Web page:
Beyond The Campfire was created to encourage readers to explore the great outdoors and to look at it more closely. Get out and take a hike, go fishing or canoeing, or simply stretch out on a blanket under a summer sky...and take your camera along. We'll talk about combining outdoor activities with photography. We'll look at everything from improving your understanding of the basics to more advanced techniques including things like how to see photographically and capturing the light. We'll explore the night sky, location shoots, using off camera speedlights along with nature and landscape. Grab your camera...strap on your hiking boots...and join me. I think you will enjoy the adventure.

The Pilot

The Pilot
The Pilot

Saturday, August 5, 2017

Filling in The Blanks with Accent Lights - Lighting a Classic Location

The Corvette Cafe is a classic setting with a nostalgic look and feel to it. When given an opportunity for a model shoot in such a location figuring out how to light it is vital to obtaining the desired results. When combined with a time limit of 30 minutes to complete the shoot, well one must work quickly and effectively to be able to identify those key areas that need a bit more light, a sort of filling in the blanks approach.

The key to good accent lighting is to make it appear natural. What you do not want is to make your lighting look like a bunch of harsh flash cubes have gone off. So, let's take a look at how the lighting on this photograph was setup.


First of all the natural light streaming into and across the room looked pretty good to the eye, but taking a quick photo using the natural ambient light revealed just how dark it really was, especially back in the corners and behind the counter. Way too many shadows and bright spots scattered here and there that made a natural light photo look flat and empty. The room required some help to lift the light where it look natural and exciting. To make it work, I had to strategically place 4 speedlights around the room to provide colorful accents.

The main light was fitted to a 20 x 30 softbox and was situated so it would cast a natural looking light across the front of the model. I set the speedlight to a wide area setting and powered it up to around 1/2 power. This helped to enhance the natural light filtering in from the large windows by the entrance and gave a look to the room where it appeared a strong outside source of light was filtering through.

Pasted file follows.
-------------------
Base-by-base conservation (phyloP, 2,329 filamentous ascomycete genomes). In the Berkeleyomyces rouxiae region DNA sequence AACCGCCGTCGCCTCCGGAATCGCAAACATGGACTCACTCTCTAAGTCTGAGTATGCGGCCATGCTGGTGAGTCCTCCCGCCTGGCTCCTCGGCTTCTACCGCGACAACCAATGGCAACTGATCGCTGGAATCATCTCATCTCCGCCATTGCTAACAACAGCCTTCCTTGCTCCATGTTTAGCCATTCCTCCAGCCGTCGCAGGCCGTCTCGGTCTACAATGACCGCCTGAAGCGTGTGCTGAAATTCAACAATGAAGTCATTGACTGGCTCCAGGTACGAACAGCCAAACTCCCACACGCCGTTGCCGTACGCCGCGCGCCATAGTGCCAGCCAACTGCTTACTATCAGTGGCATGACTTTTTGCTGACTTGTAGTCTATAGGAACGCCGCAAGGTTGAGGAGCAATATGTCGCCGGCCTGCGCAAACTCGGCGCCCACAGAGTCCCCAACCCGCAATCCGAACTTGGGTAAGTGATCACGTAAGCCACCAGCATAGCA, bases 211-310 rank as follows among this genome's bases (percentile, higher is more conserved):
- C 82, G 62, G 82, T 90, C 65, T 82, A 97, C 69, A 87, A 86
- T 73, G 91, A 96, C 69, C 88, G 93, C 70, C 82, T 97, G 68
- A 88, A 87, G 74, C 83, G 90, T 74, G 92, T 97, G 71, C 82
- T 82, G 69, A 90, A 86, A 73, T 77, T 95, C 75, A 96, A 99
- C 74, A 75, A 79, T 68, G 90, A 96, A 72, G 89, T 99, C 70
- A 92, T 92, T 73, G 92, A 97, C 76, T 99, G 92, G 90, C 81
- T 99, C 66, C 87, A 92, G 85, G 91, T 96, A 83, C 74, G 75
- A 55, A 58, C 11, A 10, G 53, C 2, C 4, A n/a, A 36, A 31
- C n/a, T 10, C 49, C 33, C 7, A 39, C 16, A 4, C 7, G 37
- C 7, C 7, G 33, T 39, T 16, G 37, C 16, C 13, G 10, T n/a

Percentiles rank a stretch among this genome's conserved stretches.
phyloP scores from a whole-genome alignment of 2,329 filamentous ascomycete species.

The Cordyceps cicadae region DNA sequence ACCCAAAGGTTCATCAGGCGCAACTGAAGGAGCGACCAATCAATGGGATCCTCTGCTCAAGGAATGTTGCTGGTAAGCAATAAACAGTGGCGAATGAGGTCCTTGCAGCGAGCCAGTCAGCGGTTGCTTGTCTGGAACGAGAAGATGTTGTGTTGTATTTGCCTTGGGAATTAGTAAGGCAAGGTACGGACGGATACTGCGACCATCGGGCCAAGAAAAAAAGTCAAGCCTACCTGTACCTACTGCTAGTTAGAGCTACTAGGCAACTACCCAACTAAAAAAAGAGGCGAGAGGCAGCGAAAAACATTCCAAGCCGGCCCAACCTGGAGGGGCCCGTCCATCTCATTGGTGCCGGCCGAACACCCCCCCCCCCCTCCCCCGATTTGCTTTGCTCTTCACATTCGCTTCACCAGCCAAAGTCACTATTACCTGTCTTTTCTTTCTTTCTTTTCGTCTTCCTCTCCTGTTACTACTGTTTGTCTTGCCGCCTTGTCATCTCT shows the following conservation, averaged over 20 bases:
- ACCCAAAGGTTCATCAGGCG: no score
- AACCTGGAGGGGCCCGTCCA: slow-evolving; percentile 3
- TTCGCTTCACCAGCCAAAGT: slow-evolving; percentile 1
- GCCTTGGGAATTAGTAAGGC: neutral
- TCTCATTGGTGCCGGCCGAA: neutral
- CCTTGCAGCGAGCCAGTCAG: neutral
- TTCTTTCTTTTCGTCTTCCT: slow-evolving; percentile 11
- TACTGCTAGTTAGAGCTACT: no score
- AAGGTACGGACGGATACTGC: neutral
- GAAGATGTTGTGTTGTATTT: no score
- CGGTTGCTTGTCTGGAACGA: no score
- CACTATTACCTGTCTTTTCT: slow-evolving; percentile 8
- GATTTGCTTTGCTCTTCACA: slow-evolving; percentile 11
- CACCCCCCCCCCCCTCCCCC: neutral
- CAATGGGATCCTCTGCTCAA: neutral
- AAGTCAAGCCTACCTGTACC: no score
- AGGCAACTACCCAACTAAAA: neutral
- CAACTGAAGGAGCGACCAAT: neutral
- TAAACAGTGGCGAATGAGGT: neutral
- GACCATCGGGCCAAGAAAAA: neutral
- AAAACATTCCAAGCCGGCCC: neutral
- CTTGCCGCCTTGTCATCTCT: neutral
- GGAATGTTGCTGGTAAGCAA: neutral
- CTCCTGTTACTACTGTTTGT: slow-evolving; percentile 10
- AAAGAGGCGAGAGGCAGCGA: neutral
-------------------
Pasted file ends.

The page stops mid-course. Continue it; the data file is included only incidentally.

The main counter possessed a wonderful shiny brushed chrome patina which included the bar stool chairs. There was also a good splattering of red painted walls and the bar stool padding was also colored red which added an exciting vintage look to  the scene. In the far back corner was a recessed booth with a single soft incandescent light hanging from the ceiling. This area proved to be rather dark, so I added a speedlight angled upward to fill in that dark area. A reddish gel was added to provide a splash of color in the background and to help tie in with the red seats and painted walls and to provide a bit of color vibration.

Cafe Shoot Lighting Layout


In order to highlight the chrome and shiny surface of the counter I placed another speedlight to the right and attached a blue gel which cast a wonderfully cheerful bluish tint across the room. This bluish tint was caught and reflected by the chrome and also complimented the models dress which caught a hint of blue across the back edge providing a subtle separation from the background. Her white lacy hat also caught some of that blue light which helped it to contrast and stand out as an interesting compositional element.

The room seemd to vibrate more with the hint of blue light as compared with a more normal white daylight. A fourth ungelled light was placed well off camera to the right and simply angled straight up to fire against the ceiling and add a bit more ambient light across the room. All of these accent lights were powered down to between 1/16th and 1/4 power to provide just a enough light to do the job. Some experimentation was required to find the right combination for each light.

The exciting checkered flag floor added a wonderful balance to the scene and reflected bits and pieces of all the lighting. The area behind the counter remained a bit dark, but all the shiny surfaces caught and reflected enough of the extra light to fill it in enough to allow it to become more visable.

Compositionally, the angle of the shot was critical and the high angle used was simply a spur of the moment attempt to try a different look...to take the image farther down the compositional path. The checkerboard floor and wide angle lens skewed the look just enough to make it appear like leading lines directing the eye into and across the image. In reality, the checkerboard floor is what made the shot, yet it does so naturally and without overpowering the image. It simply looks like it belongs which is what it should do.

So, lighting a scene like this one requires the ability to see the corners, recognize the potential of what is there, and then enhance the natural flavor just enough to give the composition a powerful yet subtle appearance by filling in the blanks with effective accent lights.

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